Sacrifice - Torment in Fire (1985)

Sacrifice - Torment in Fire (1985) Cover
Daniel Daniel / October 22, 2019 / Comments 0 / 1

The thrash metal movement was fairly quick to plant its roots in Canada following its explosion onto the scene in 1983. Voivod & Razor would burst out of the blocks the following year but in truth the first couple of releases from both bands sported a sound that had much more in common with speed metal than it did with genuine thrash. Fans of a more pure thrash sound would have to wait until 1985 when a small underground scene would develop in the city of Toronto; one that would see crossover bands like Slaughter & Sudden Impact & speed metal merchants like PileDriver competing in the race for the highest velocities yet achieved by a Canadian metal band. And it was this environment that would spawn the debut studio album from five-piece thrash outfit Sacrifice; a record that would take a more focused approach to the subgenre than we’d heard from the Canadians previously & one that had much more in common with the more aggressive US bands of the time than it did with the bands that surrounded them. 

The first thing you’ll notice about 1985’s “Torment In Fire” album is the awful production. It’s extremely noisy with the guitars sounding very messy & the cymbals receiving an undue amount of high end which leaves the overall result sounding very crashy indeed. Thankfully though, the style of music this record pushes on its audience isn’t all that bothered by such aesthetic trivialities with the band showing very little care for subtlety & producing a raw & energized beast of an album that makes up for any lack of nuance through fire & brimstone. Any nu-school metalheads out there beware though. If you’re not already accustomed to the sound of underground extreme metal from the mid-80’s then you might struggle with this one. 

Instrumentally, Sacrifice aren’t the most talented bunch of musicians you’ve ever heard in your life but they don’t let that hold them back from achieving their desired result; a result that would appear to be to produce a reasonably high quality emulation of their idols if I’m not completely mistaken. I mean these guys were only in their late teenage years at this stage but they’d clearly been extremely diligent in their analysis of what it takes to produce compelling thrash metal because they make a very good fist of it here. There is certainly a case for claiming the regular use of plagiarism but in this case it fits into the category of helping you to revisit some of the great metal experiences of your lifetime rather than tarnishing anyone’s legacy. Slayer are clearly the most obvious recipient of Sacrifice’s worship as almost every song on the tracklisting is overflowing with elements that span the entire course of the Slayer back catalogue. Even the lead guitar tone & performances are decent emulations of Kerry King & Jeff Hannemann at their most chaotic while the drumming of Gus Pynn is filled to the brim with Dave Lombardo-isms. There are even a couple of particularly violent sub-two minute hardcore punk numbers towards the end of the record that wouldn’t have sounded out of place alongside Slayer’s more brief excursions (like “Necrophobic” for example). Given that Slayer are my all-time favourite metal band, I was always destined to find the positive in all of this rather than sulking about how Sacrifice were ripping off my idols. I mean I’d be lying if I said that I didn’t crave more of that classic Slayer sound in my life even after all these years.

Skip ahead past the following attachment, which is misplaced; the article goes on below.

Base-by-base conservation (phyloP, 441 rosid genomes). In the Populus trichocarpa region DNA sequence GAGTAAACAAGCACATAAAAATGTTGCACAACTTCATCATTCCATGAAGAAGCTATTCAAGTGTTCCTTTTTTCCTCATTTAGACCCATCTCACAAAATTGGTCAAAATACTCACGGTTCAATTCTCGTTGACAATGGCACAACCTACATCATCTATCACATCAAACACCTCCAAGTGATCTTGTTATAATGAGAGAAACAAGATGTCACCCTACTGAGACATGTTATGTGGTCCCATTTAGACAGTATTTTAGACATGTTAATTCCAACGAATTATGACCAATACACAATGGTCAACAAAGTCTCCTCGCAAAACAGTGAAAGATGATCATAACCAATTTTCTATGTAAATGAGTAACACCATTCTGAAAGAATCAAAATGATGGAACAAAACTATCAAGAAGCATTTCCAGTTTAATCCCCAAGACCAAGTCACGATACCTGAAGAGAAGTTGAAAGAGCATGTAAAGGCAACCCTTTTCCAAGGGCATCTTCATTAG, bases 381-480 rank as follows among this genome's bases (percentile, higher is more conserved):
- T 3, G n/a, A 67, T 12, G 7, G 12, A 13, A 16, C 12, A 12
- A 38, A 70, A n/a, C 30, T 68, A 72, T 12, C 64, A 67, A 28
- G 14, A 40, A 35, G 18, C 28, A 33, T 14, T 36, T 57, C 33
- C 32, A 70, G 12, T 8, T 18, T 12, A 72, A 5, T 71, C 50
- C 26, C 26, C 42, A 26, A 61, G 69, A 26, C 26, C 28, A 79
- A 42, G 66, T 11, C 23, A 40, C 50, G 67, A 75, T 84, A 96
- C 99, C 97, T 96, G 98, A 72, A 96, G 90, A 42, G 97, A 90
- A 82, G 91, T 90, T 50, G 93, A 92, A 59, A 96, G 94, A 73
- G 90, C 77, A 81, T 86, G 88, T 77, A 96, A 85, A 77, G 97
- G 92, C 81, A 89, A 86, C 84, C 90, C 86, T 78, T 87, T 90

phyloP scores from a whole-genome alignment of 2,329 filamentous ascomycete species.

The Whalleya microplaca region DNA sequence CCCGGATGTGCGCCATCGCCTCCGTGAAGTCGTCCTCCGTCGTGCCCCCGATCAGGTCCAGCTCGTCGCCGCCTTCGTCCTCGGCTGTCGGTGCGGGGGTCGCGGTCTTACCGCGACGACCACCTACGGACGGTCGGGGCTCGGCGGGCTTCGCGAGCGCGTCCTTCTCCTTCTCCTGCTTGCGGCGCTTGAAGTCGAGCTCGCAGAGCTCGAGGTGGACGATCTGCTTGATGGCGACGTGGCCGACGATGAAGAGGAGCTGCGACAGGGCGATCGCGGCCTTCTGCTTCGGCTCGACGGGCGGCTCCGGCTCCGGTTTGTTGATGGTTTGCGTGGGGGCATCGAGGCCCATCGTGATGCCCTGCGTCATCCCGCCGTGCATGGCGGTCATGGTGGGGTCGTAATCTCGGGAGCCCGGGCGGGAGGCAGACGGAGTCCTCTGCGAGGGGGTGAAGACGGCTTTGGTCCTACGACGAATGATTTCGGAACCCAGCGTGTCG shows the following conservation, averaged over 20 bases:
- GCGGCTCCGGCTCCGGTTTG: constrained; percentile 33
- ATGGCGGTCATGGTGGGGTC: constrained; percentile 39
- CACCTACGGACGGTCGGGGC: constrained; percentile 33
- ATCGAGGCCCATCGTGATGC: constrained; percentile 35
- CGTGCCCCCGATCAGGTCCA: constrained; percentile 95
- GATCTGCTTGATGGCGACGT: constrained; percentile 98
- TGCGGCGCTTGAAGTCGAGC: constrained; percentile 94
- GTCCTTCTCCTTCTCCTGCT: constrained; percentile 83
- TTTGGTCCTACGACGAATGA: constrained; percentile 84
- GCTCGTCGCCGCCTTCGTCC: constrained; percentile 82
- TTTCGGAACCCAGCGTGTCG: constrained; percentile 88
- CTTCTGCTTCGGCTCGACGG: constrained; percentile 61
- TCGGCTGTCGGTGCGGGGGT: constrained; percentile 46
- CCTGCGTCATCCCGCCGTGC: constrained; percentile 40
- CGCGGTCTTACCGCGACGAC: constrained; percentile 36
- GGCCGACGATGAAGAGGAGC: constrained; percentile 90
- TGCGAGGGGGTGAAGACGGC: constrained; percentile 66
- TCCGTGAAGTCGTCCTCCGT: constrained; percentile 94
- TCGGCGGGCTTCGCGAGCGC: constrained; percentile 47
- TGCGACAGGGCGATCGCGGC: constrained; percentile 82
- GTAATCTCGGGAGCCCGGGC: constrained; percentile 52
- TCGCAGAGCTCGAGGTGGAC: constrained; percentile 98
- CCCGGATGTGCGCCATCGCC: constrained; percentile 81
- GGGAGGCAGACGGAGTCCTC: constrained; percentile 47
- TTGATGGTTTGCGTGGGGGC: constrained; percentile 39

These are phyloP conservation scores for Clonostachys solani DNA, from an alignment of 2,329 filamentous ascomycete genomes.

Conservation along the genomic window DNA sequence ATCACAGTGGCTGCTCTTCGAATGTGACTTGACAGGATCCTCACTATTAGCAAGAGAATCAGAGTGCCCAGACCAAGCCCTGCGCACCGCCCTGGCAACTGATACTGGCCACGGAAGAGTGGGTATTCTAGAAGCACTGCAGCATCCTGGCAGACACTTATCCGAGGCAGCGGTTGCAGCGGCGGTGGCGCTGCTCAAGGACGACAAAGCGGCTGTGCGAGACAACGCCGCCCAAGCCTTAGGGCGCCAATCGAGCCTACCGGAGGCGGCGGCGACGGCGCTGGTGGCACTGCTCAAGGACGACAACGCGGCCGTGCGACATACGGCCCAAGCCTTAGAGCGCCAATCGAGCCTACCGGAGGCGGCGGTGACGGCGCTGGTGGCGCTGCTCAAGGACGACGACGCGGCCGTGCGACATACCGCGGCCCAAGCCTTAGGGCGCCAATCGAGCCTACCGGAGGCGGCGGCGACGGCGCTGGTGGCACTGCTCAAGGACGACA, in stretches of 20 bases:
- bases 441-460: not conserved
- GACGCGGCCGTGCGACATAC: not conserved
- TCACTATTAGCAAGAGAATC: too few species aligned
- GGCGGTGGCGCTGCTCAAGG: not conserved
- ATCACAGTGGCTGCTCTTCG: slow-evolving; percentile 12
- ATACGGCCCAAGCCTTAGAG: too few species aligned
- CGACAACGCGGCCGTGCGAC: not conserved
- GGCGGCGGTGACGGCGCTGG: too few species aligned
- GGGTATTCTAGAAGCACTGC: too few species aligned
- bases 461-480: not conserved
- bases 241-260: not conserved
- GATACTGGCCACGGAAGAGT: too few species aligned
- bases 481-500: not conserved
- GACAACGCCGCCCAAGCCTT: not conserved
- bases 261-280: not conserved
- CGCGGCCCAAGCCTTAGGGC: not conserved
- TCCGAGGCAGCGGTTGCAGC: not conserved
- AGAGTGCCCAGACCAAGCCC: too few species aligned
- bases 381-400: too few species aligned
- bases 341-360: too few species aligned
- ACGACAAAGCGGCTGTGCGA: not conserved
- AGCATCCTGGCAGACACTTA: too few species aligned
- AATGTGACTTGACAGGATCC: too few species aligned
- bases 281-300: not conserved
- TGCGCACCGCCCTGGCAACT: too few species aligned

The vocals of guitar-slinging front man Rob Urbinati are a real focal point for the band too. Rob does a great job in delivering a performance that sees him comfortably sitting in both the traditional grunty thrash camp as well as the more extreme & overthetop proto-death metal one that housed the likes of Possessed & the Teutonic thrash bands. His screams are particularly searing & there’s rarely a moment where Rob holds anything back. This attribute was clearly never going to allow Sacrifice to become a household name but I find that adds a little extra appeal if I’m honest. The metal-as-fuck attitude is a real drawcard for me. 

The tracklisting isn’t without its blemishes however. The opening intro track “The Awakening” does a pretty poor job of trying to sound scary. There’s a definite lack of maturity in its execution & it ends up sounding like something some pre-pubescent boys threw together on a late-night sleepover. The simple & slightly out of tune mid-paced chugging of “Homicidal Breath” is also lacking in class & falls a little flat but apart from those two duds the rest of the record is generally pretty consistent with the B-side being particularly strong. In actual fact, I think there could have been one or two genuine thrash anthems here if not for the previously mentioned production issues which definitely limits the level of appeal “Torment In Fire” is able to offer. For this reason, it’s hard to pick out any obvious standout tracks from this lot. Instead we get a bunch of tunes that are generally very enjoyable but never quite reach the tipping point to become genuinely great. 

I’m a big fan of “Torment In Fire” overall. It’s the sort of underground metal album that old tape traders like myself can really relate to & that we see far too rarely these days. At least not with the same level of authenticity that we see here. Don’t expect anything too original but fans of Slayer, Kreator & “Beyond The Gates”-era Possessed should really dig this. 

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Band
Release
Torment in Fire
Year
1985
Format
Album
Clans
The Pit
Genres
Thrash Metal
Sub-Genres

Thrash Metal (conventional)

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